Adenoviral Non-Gonococcal Urethritis
By O’Mahony, C
Summary: Adenoviruses infect mucous membranes, including -on rare occasions the urethra. Adenoviruses should therefore be considered as yet another cause of chlamydia-negative non-gonococcal urethritis. The following case illustrates the dilemma posed in a patient with conjunctivitis and urethritis.
Keywords: adenovirus, conjunctivitis, non-gonococcal urethritis, non-specific urethritis
A middle-aged man attended clinic in March 2004. He complained of a 10-day history of intense dysuria, frequency and reddening of the tip of the penis. He also complained that both eyes were feeling gritty the last day. Four days earlier, he had been to his general practitioner who had diagnosed a urinary tract infection and had given him norfloxacin 400 mg twice daily for three days. He was married, but did have occasional oral sex from sex workers. Gram- stained urethral smear showed +++ pus cells. He had the usual swabs for gonorrhoea and chlamydia, and a midstream urine sample sent for analysis. He was given 1 g azithromycin and told to call in 10 days. However, three days later, he re-attended with worsening of symptoms. The urethritis was worse and both eyes were now inflamed. Further discussion elicited a history of possible food poisoning, three months earlier, with diarrhoea for a week; so there was a concern about a Reiter’s type syndrome, although there was no arthritis. He was referred immediately to an ophthalmologist for reassurance about possible uveitis. He was seen straight away and had swabs done, and the ophthalmologist prescribed him two weeks of doxycycline 100 mg twice daily. As this case was unusual, I took photos of the eyes and the penis as there was still considerable urethritis, despite the patient having had norfloxacin, azithromycin and doxycycline (Figures 1, 2 and 3). A week later, he called to say that his wife and child also had conjunctivitis then. One of his eye swabs from ophthalmology was reported as detecting adenovirus. By the time he next attended clinic after four days, his symptoms had started to resolve. On examination, there was no residual urethritis, and a urethral swab for adenovirus at that late stage was negative. His wife was seen, but not treated, as this was assumed to be an adenovirus urethritis.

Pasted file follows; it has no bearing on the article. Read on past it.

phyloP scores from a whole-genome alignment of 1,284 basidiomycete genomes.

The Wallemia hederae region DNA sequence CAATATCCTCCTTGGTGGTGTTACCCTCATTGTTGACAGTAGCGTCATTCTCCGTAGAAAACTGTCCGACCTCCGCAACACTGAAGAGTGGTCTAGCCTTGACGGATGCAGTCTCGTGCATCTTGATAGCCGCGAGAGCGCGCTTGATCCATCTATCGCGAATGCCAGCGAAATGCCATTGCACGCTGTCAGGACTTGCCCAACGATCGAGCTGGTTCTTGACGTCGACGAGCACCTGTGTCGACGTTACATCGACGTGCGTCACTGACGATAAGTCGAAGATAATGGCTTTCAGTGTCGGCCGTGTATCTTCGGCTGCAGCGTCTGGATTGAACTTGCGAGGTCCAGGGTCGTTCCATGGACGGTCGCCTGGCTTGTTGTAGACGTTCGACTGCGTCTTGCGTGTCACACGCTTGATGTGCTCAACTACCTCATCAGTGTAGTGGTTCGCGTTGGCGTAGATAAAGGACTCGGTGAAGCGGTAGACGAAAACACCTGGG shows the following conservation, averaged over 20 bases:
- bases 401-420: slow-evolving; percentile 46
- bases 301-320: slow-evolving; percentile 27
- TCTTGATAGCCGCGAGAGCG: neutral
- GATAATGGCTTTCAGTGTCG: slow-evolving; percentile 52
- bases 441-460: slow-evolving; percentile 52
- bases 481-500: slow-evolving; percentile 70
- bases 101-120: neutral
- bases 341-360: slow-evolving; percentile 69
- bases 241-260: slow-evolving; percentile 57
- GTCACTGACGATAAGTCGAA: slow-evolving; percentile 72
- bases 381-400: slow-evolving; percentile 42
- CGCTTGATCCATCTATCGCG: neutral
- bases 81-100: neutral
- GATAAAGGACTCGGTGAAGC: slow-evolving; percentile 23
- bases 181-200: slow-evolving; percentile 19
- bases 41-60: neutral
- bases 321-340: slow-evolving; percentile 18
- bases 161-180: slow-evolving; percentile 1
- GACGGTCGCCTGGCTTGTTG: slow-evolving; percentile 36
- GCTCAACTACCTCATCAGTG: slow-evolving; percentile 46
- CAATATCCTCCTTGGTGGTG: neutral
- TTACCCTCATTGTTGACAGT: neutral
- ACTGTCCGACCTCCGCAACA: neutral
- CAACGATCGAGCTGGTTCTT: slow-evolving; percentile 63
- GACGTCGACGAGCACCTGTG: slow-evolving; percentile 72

There are many causes of chlamydia-negative non-gonococcal urethritis (NGU). It is not unusual to find herpes virus causing intense dysuria if there happens to be an ulcer in the urethra, and it is no surprise that adenovirus infection is also capable of causing a urethritis. Azariah and Reid1 reviewed the literature and also described six cases. Adenovirus can occasionally be isolated from the urethra of men with no signs or symptoms of urethritis, and many situations can therefore be regarded as simple colonization. Oral sex is an easy way of transmitting respiratory adenovirus to the urethra, and oral sex is a known risk factor for NGU.2 Adenoviral conjunctivitis is highly contagious and it is not surprising that other family members rapidly get infected (hence, the term epidemic keratoconjunctivitis). Swenson et al.3 found urethral adenovirus in 20 male patients, attending an sexually transmitted disease (STD) clinic, of whom, 13 had NGU with no other pathogen found.
Figure 1 Marked inflammation of the meatus with a mucoid discharge
Figure 2 Bilateral conjunctivitis
Figure 3 Obvious conjunctivitis extending right to the corneal margin, so there was a concern about uveitis
A rapid tissue culture test for adenovirus is available – Direct Early Antigen Fixed Focus (DEAFF). A urethral swab is sent in viral transport media for DEAFF and culture. It is necessary to highlight that it is an adenovirus request as there is a risk that the laboratory technicians will assume a urethral viral swab is for herpes culture and may process it inappropriately.
In conclusion, adenovirus as the cause of urethritis should be considered in men with conjunctivitis, intense dysuria, a urethral Gram stain showing inflammation, subsequent negative tests for gonorrhoea and chlamydia, and no response to azithromycin or doxycycline.
1 Azariah S, Reid M. Adenovirus and non-gonococcal urethritis. Int J STD AIDS 2000;11:548-50
2 Hernandez-Aguado I, Alvarez-Dardet C, GiIi M, Perea EJ, Camcho F. Oral sex as a risk factor for chlamydia-negative ureaplasm- negative non-gonococcal urethritis. Sex Transm Dis 1987;15:100-2
3 Swenson PD, Lowens MS, Celum CL, Hierholzer JC. Adenovirus types 2, 8 and 37 associated with genital infections in patients attending a sexually transmitted disease clinic. J Clin Microbiol 1995;33:2728-31
(Accepted 26 January 2005)
C O’Mahony MD FRCP
Sexual Health Department, Countess of Chester Hospital, NHS Foundation Trust, Chester CH2 1UL, UK
Copyright Royal Society of Medicine Press Ltd. Mar 2006